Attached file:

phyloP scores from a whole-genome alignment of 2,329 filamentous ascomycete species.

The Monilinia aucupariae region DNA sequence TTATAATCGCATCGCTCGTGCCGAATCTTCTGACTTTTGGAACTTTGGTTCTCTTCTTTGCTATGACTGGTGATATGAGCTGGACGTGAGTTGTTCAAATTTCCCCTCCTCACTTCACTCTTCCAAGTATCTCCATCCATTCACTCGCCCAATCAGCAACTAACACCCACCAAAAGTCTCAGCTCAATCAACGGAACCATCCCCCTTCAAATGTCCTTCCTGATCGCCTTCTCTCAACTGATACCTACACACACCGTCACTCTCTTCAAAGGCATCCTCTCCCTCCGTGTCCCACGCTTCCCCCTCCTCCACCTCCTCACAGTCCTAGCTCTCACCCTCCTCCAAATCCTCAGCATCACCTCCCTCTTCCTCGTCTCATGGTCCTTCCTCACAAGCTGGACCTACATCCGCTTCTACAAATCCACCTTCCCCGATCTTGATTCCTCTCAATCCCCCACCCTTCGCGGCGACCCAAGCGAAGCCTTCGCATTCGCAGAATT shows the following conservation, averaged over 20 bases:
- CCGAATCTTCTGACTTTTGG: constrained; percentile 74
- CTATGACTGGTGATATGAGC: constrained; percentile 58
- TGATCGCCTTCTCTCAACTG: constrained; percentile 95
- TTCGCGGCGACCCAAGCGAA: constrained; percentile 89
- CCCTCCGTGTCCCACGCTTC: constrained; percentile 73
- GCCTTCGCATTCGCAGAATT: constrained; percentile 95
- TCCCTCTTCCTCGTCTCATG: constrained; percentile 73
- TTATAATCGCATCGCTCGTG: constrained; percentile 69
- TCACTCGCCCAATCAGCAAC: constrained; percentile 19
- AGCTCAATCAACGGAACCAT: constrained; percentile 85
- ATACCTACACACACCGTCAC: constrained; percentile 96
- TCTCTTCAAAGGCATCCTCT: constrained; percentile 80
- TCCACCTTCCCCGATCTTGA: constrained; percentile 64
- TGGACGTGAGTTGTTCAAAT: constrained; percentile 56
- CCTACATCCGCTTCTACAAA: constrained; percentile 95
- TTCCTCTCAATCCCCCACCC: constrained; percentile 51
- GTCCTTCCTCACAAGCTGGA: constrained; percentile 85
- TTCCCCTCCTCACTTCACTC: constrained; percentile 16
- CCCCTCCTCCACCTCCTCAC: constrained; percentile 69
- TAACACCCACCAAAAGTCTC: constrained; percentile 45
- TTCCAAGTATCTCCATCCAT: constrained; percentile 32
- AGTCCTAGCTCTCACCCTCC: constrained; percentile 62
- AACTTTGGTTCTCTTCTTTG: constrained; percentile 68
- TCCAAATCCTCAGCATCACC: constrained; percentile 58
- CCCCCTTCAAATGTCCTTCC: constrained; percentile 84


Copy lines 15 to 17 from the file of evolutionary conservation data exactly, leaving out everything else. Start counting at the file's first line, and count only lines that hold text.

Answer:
- TCCACCTTCCCCGATCTTGA: constrained; percentile 64
- TGGACGTGAGTTGTTCAAAT: constrained; percentile 56
- CCTACATCCGCTTCTACAAA: constrained; percentile 95